Friday Factoids: The Dangers of Synthetic Marijuana



While many states have decriminalized the possession, use, and cultivation of natural Cannabis for either medicinal or recreational purposes, a majority of states continue to follow Federal guidelines with their approach to natural Cannabis and the law.  This seems to be driving the popularity of synthetic marijuana in those states where natural Cannabis is still treated as a controlled substance.  Synthetic marijuana goes by many names such as Spice, K-2, “fake weed”, etc., and the biggest issue seems to be that although it binds to the same CB1 receptor in the brain, it acts as a full agonist, rather than just a partial agonist as in the case of THC. (NIDA, 2015; Walton, 2014)  Binding with a much greater efficiency seems to make it much more difficult for the body to process and metabolize the acting ingredient that gives the high the user is looking for, with the result that the effect is many times more powerful than that produced by THC.


While the active ingredients in synthetic marijuana are called “cannabinoids” due to their chemical resemblance to cannabinoids that are found in natural Cannabis, they are much more potent, and unpredictable, in their effects on the user.  Even though they are marketed as a safe and legal alternative, their effects can be so much more powerful that they can become life-threatening. (NIDA, 2015)  The fact that CB1 receptors are in every structure of the brain is a key part of what makes the issue so serious, as are the symptoms experienced during an overdose event.  CB1 receptors in the hippocampus (memory affect), temporal cortex (seizure initiation), prefrontal cortex (psychosis), and brain stem (cardiac, respiratory, and gastrointestinal affect) all contribute to the myriad of symptoms that occur during an overdose on synthetic marijuana having a lasting effect, while the effects of an “overdose” from THC in natural Cannabis tend to dissipate fairly quickly.   “Clinically, they just don’t look like people who smoke marijuana,” says Lewis Nelson, MD, at NYU’s Department of Emergency Medicine, Division of Medical Toxicology. “Pot users are usually interactive, mellow, funny. Everyone once in a while we see a bad trip with natural marijuana. But it goes away quickly. With people using synthetic, they look like people who are using amphetamines: they’re angry, sweaty, agitated.” (Walton, 2014)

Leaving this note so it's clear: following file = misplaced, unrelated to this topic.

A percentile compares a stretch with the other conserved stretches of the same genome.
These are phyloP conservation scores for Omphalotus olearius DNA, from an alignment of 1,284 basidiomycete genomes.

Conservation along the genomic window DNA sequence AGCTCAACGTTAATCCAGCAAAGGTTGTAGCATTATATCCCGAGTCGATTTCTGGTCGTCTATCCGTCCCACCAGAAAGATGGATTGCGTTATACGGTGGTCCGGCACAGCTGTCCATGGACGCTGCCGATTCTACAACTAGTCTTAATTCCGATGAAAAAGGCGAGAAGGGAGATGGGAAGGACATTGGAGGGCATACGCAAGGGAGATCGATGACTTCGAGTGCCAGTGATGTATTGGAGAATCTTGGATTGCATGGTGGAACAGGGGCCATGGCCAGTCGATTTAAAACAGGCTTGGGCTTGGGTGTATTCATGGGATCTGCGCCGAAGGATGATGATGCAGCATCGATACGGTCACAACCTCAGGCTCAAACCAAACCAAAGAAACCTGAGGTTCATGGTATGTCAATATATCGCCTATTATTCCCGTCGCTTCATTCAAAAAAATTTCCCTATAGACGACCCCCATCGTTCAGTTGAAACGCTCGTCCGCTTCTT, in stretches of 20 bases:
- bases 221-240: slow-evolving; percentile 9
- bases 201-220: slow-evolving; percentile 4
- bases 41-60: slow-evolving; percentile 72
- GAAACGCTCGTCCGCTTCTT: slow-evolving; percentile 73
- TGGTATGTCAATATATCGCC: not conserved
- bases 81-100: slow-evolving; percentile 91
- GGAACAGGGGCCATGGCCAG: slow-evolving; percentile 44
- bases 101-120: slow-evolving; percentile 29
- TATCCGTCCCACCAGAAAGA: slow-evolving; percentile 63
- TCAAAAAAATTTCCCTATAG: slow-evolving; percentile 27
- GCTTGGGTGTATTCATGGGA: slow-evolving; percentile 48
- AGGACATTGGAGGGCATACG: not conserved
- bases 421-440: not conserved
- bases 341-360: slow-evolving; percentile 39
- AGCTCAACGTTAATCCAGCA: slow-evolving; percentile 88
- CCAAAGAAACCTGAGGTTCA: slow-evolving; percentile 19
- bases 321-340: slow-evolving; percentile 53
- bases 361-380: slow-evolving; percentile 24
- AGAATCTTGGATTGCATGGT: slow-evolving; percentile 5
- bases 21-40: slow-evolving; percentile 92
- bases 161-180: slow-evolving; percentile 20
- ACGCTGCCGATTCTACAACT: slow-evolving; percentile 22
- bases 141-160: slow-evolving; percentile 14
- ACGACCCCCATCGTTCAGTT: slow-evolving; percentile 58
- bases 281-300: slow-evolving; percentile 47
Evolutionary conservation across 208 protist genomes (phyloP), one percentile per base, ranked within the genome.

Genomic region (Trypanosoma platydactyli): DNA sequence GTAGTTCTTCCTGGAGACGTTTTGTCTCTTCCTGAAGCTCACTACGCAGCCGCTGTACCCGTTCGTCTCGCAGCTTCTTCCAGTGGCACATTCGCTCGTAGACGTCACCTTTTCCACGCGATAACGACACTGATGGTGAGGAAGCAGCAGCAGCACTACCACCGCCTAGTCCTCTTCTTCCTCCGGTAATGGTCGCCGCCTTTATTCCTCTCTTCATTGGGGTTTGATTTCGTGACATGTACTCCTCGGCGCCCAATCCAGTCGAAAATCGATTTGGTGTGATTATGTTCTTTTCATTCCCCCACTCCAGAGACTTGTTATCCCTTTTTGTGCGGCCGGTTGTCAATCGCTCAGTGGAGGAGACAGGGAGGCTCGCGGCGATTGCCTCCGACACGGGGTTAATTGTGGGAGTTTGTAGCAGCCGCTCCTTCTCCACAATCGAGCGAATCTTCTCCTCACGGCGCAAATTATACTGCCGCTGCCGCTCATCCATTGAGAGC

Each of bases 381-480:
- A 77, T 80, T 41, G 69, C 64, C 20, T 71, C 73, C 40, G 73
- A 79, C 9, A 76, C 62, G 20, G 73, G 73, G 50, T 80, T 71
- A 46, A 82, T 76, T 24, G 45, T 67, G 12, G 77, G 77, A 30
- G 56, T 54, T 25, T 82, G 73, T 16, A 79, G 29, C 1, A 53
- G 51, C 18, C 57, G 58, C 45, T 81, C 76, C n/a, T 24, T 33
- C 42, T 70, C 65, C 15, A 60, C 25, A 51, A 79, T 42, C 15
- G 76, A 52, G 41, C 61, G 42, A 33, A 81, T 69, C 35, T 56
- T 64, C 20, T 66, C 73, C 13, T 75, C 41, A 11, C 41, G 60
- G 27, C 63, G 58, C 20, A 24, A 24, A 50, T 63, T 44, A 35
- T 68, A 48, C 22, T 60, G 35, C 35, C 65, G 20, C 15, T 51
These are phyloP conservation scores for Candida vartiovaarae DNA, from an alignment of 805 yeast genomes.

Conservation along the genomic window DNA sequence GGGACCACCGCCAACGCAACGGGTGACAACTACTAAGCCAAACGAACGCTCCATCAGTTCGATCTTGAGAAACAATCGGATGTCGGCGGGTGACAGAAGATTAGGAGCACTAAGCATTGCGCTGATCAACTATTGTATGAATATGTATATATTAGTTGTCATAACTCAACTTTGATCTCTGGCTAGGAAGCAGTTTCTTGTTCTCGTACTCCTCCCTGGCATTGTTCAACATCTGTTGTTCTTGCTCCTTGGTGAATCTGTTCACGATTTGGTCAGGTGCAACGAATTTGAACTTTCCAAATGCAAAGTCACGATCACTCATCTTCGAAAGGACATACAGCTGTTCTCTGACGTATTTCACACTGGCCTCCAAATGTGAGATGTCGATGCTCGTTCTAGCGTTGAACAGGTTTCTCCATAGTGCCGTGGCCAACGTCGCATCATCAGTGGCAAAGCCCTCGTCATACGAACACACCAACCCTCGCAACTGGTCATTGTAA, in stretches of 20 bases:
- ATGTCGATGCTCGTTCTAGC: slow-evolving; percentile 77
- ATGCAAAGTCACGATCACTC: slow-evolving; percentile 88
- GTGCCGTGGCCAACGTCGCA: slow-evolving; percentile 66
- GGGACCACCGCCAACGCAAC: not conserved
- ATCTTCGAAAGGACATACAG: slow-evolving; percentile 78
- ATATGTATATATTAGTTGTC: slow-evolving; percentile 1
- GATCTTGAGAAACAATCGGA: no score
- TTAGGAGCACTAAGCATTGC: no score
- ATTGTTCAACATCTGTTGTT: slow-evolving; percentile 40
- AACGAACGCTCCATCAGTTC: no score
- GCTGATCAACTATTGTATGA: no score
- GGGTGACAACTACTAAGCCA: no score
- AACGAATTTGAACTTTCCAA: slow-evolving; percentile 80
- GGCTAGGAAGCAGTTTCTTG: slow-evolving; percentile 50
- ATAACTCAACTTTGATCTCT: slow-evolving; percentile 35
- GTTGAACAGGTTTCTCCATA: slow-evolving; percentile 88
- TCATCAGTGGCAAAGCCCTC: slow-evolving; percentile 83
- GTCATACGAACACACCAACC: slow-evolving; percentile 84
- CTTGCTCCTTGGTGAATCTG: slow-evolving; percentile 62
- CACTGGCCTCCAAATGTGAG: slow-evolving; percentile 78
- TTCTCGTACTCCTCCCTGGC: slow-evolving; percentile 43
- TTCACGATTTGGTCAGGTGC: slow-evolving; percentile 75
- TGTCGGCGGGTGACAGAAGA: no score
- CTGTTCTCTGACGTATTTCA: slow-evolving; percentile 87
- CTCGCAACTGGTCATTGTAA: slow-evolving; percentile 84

Newly available and unregulated psychoactive compounds, including synthetic marijuana, belong to a drug group called “new psychoactive substances”, or NPS.  NPS are problematic in that as soon as a compound is added to the group for regulation, another is quickly made available, and the cycle continues.  Fundamental changes in drug policy, drug law, public perception/attitudes, and approaches to treatment will be necessary before the depth of the problem can be ascertained, and a suitable method for treatment and recovery developed and implemented.



NIDA (2015). Synthetic Cannabinoids. Retrieved November 24, 2016, from


Walton, A. G. (2014, August 28). Why synthetic marijuana is more toxic to the brain than pot. Forbes. Retrieved November 24, 2016, from


Teresa King
Pennyroyal Doctoral Intern




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